Researchers have demonstrated that neoadjuvant oncolytic virotherapy before surgery sensitizes triple-negative breast cancer (TNBC) to immune checkpoint therapy. The findings were recently published in Science Translational Medicine.
TNBC is a notoriously aggressive and difficult-to-treat type of breast cancer for which treatment options are few and associated with severe toxicities. Utilizing a therapeutic mouse model that mimics the metastatic spread of breast cancer after surgery, researchers have demonstrated that oncolytic virus therapy in combination with immune checkpoint blockade cured 60–90% of the mice, compared to zero for the checkpoint inhibitor alone and 20–30% for the virus alone.
Lead author, Marie-Claude Bourgeois-Daigneault from the Ottawa Hospital Research Institute and University of Ottawa (both Canada) stated: “It was absolutely amazing to see that we could cure cancer in most of our mice, even in models that are normally very resistant to immunotherapy. We believe that the same mechanisms are at work in human cancers, but further research is needed to test this kind of therapy in humans.”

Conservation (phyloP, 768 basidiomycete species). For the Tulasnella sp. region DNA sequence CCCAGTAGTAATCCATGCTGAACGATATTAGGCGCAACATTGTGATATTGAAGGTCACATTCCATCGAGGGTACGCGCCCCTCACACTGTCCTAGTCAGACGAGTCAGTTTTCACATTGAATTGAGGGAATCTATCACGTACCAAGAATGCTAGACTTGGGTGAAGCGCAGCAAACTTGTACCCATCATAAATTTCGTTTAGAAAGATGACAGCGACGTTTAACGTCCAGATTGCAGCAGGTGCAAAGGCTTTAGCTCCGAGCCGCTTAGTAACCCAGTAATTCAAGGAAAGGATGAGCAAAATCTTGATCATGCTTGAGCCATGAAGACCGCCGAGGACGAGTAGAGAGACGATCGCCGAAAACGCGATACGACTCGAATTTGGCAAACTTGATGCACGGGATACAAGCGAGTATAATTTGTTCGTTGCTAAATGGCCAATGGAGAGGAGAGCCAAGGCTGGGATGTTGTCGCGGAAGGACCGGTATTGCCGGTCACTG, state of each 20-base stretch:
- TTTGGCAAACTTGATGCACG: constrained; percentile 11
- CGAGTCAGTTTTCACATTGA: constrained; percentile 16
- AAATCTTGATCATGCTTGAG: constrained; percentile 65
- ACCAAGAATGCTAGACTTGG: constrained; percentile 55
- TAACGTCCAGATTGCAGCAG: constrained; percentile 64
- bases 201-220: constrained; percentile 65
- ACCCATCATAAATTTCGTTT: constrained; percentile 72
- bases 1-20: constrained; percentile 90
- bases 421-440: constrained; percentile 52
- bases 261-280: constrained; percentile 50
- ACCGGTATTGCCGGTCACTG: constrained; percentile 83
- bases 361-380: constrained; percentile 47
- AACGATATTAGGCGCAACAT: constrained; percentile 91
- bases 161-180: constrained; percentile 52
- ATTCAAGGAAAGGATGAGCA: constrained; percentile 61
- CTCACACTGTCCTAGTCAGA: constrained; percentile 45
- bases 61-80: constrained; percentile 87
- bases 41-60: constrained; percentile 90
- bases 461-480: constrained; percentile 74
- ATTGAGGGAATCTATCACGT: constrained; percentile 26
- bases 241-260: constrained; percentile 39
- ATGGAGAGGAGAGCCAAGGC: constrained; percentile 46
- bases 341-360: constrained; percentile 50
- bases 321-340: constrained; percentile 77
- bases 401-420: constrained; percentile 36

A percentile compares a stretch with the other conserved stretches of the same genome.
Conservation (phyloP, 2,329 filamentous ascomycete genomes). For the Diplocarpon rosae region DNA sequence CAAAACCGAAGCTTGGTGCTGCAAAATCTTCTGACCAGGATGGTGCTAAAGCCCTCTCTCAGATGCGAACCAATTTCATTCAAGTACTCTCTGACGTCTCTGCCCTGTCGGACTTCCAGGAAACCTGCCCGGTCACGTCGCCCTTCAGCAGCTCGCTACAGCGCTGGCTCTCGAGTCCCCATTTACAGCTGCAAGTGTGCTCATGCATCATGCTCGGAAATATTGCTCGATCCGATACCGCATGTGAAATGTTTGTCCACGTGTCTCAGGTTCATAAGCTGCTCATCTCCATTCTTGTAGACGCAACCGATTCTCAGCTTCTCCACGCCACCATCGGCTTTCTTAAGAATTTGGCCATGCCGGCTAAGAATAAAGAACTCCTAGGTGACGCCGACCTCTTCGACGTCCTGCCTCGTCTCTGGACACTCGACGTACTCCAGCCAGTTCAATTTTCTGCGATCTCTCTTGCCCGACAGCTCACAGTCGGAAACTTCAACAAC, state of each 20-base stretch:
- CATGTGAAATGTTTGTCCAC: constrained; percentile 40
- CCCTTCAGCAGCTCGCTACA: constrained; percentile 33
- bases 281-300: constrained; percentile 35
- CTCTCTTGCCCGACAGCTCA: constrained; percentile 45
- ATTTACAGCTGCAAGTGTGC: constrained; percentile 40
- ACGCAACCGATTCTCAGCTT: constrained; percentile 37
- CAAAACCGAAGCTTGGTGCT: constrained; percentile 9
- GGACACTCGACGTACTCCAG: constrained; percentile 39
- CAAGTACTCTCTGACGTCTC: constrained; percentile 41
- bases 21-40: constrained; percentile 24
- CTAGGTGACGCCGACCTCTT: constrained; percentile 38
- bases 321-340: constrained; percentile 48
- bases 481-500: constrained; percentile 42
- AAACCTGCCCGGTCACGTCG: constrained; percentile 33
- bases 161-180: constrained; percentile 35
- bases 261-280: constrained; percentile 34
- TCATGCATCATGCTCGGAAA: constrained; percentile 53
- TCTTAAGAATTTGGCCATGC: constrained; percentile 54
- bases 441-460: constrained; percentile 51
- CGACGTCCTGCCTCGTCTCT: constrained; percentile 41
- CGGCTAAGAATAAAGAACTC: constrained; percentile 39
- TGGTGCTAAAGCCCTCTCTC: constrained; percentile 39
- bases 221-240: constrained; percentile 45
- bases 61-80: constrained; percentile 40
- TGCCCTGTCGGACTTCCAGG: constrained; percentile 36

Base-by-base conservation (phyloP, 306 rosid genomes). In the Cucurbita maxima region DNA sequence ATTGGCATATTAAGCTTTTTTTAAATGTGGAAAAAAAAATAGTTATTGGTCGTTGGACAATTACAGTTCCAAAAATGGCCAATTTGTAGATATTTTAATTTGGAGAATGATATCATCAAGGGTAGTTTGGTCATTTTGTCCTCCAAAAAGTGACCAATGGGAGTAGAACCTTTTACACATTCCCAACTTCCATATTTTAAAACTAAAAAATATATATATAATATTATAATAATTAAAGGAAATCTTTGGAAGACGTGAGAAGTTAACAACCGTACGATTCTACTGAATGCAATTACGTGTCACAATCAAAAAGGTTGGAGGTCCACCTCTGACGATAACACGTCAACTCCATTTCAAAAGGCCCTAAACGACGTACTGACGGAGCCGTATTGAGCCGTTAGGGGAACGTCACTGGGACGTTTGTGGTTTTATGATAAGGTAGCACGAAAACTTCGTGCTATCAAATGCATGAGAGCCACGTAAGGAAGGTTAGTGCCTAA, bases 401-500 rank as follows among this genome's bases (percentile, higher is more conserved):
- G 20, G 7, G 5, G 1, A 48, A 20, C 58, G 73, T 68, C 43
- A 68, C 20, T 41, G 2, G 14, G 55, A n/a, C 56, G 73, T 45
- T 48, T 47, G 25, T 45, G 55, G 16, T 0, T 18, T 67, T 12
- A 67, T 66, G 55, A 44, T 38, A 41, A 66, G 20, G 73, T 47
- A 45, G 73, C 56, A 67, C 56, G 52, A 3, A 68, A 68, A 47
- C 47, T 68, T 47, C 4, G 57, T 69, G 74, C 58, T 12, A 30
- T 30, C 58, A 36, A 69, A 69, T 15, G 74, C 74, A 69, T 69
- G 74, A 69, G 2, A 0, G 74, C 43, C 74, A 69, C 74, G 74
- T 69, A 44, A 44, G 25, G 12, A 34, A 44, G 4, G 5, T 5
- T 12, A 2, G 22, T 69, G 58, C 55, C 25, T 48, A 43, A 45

The team believe that their findings warrant oncolytic virus therapy in combination with immune checkpoint blockade testing as a neoadjuvant treatment option in the window of opportunity between TNBC diagnosis and surgical resection.
“Our immune system is constantly trying to recognize and kill cancer cells, but the cancer cells are always trying to hide from it,” explained study lead John Bell from The Ottawa Hospital and the University of Ottawa. “When you infect a cancer cell with a virus, it raises a big red flag, which helps the immune system recognize and attack the cancer. But in some kinds of cancer this still isn’t enough. We found that when you add a checkpoint inhibitor after the virus, this releases all the alarms and the immune system sends in the full army against the cancer.”
The research from both studies indicates the potential of viruses for enhancing the potential of checkpoint therapy and expanding it to new types of cancer.